Learning & Development

Gen Z and the Side Hustle

Most companies would love workers to dedicate their lives to their jobs and sacrifice personal hobbies and relationships to pursue their passion for work.

But such workers may be difficult to find given younger workers’ tendency to engage in one or more side hustles, or alternative sources of income and uses of their time.

Moonlighting in the 21st Century

“Generational shifts, an uncertain economy and a dynamic workplace situation mean the typical career of a young worker today looks very different than years ago, pre-pandemic,” writes Alex Christian in an article for BBC Worklife. “Gen Z is moving into the workforce in significant numbers: Bureau of Labor Statistics (BLS) data shows there were 21 million employees aged 16 to 24 in the US by July 2022, with the employment rate rising 54.4% year-on-year. And as they age in, the side hustle will likely grow in popularity and acceptance. Over time, pursuing passion projects and multiple streams of income may well prove to be one of the most significant differentiating factors of the youngest generation in the workforce.”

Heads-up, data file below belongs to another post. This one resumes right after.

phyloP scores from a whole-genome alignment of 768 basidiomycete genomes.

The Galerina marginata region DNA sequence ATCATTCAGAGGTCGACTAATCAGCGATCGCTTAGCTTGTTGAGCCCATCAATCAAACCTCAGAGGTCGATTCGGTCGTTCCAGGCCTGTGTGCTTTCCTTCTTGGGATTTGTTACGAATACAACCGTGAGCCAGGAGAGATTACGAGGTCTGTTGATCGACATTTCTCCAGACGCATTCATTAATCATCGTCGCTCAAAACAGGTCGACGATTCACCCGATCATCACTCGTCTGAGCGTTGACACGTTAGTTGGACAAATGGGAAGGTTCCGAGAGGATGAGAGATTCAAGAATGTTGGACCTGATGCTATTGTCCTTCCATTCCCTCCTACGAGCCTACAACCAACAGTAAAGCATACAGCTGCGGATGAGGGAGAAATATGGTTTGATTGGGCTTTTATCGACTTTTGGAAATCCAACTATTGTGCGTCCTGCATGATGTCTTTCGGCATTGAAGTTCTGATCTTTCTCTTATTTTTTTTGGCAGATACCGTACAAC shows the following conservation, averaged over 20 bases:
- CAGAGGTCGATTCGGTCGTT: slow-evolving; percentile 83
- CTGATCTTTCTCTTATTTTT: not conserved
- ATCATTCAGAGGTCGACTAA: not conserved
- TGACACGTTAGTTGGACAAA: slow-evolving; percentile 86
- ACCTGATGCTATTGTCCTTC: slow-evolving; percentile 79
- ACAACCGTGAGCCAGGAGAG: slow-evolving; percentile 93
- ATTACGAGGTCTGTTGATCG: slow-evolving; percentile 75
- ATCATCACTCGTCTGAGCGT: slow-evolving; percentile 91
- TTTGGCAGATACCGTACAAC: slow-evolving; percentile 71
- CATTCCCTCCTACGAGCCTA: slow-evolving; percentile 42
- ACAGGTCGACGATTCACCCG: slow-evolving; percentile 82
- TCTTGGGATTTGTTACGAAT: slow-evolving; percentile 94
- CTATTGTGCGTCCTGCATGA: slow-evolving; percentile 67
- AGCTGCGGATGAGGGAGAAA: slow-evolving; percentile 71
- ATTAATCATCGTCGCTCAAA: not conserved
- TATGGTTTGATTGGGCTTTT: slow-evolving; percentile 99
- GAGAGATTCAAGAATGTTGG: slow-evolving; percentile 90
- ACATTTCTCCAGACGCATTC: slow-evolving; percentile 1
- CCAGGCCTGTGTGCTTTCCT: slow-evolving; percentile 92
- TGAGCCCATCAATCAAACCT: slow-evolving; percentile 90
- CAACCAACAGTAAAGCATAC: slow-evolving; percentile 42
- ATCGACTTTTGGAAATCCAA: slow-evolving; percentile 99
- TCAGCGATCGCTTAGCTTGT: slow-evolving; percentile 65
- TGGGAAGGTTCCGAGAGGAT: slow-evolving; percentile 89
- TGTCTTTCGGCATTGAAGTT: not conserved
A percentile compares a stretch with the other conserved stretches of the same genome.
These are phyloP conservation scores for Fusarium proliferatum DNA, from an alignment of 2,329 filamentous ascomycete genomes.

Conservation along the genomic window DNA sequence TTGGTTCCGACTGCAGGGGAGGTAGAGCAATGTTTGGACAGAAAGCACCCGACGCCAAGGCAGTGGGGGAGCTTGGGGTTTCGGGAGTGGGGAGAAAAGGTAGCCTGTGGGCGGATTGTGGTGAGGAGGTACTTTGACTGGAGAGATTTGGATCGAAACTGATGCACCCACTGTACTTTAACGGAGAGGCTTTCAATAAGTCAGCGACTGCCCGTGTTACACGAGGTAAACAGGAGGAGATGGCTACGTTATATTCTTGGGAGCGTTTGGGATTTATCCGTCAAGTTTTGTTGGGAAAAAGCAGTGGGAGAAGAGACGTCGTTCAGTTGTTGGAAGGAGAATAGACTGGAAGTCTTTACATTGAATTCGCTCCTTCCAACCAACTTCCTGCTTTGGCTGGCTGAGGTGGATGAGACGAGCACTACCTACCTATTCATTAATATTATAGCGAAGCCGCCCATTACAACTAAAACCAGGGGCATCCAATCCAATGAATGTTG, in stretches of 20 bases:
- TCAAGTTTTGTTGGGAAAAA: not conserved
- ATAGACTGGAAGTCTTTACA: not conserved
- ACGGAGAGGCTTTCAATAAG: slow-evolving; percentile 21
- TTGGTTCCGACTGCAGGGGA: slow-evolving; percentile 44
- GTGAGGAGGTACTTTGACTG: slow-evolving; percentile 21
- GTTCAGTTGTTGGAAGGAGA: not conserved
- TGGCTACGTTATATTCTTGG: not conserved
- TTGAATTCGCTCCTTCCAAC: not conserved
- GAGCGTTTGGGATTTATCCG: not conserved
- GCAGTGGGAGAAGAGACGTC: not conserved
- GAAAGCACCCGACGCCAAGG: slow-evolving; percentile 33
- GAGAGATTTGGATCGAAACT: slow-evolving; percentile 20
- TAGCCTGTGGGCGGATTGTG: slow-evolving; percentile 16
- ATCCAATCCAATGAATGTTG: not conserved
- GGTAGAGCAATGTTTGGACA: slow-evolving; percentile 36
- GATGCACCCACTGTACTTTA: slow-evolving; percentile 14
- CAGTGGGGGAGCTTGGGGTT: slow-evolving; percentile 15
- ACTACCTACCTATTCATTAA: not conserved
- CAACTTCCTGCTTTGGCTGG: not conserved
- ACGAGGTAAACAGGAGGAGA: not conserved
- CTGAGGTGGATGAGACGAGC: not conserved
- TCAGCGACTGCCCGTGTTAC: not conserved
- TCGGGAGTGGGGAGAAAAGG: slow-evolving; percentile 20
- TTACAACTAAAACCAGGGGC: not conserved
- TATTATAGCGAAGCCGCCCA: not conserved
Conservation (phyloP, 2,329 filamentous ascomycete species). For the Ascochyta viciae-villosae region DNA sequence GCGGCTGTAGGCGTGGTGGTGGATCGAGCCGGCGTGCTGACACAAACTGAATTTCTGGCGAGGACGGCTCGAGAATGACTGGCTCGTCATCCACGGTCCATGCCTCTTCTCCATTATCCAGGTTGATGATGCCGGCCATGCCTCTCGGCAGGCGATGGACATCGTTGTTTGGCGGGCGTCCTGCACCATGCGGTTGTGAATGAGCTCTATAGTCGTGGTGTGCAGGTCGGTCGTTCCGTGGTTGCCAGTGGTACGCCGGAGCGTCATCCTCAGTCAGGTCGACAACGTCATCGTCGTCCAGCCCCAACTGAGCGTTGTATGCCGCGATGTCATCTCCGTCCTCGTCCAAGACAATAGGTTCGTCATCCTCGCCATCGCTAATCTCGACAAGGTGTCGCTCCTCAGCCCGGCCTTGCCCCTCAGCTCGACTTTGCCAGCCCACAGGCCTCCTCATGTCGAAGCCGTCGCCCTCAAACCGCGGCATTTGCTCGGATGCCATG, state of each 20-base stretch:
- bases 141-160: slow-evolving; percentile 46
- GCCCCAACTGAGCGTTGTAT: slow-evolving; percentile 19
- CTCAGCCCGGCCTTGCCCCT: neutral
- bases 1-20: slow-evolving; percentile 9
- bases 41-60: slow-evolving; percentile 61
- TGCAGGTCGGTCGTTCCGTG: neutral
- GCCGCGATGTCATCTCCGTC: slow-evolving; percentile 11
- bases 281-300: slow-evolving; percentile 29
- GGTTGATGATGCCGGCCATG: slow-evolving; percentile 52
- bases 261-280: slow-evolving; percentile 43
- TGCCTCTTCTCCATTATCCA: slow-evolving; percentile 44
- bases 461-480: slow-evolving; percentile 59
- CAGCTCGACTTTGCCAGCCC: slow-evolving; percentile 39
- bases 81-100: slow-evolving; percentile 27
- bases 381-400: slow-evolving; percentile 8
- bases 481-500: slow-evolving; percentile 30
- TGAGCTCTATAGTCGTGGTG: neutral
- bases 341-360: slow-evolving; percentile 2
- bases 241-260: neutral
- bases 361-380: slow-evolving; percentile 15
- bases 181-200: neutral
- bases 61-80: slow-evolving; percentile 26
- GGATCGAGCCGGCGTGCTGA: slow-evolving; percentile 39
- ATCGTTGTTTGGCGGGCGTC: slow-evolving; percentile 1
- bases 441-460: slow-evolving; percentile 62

Employers must understand the prevalence of side hustles among younger workers when considering what, if any, company policies need to be in place to account for the growing practice.

Managing Employee Side Hustles

For example, should companies have policies against having another job or running small businesses outside of employees’ work with the organization? Unless there’s a compelling reason to enforce such a restriction, companies may turn away large numbers of qualified (and ambitious) workers who represent the future of a labor force that’s already in high demand.

At the same time, companies may have legitimate concerns about confidentiality, competition, and impact on employee performance. Although these are important considerations, they may be addressable without a wholesale prohibition against employee side hustles.

The work world—and employee values—today is very different from just a few short years ago. Employers should exercise caution when attempting to manage employee activities outside of work, even if those activities include working for someone else.

Lin Grensing-Pophal is a Contributing Editor at HR Daily Advisor.

Leave a Reply

Your email address will not be published. Required fields are marked *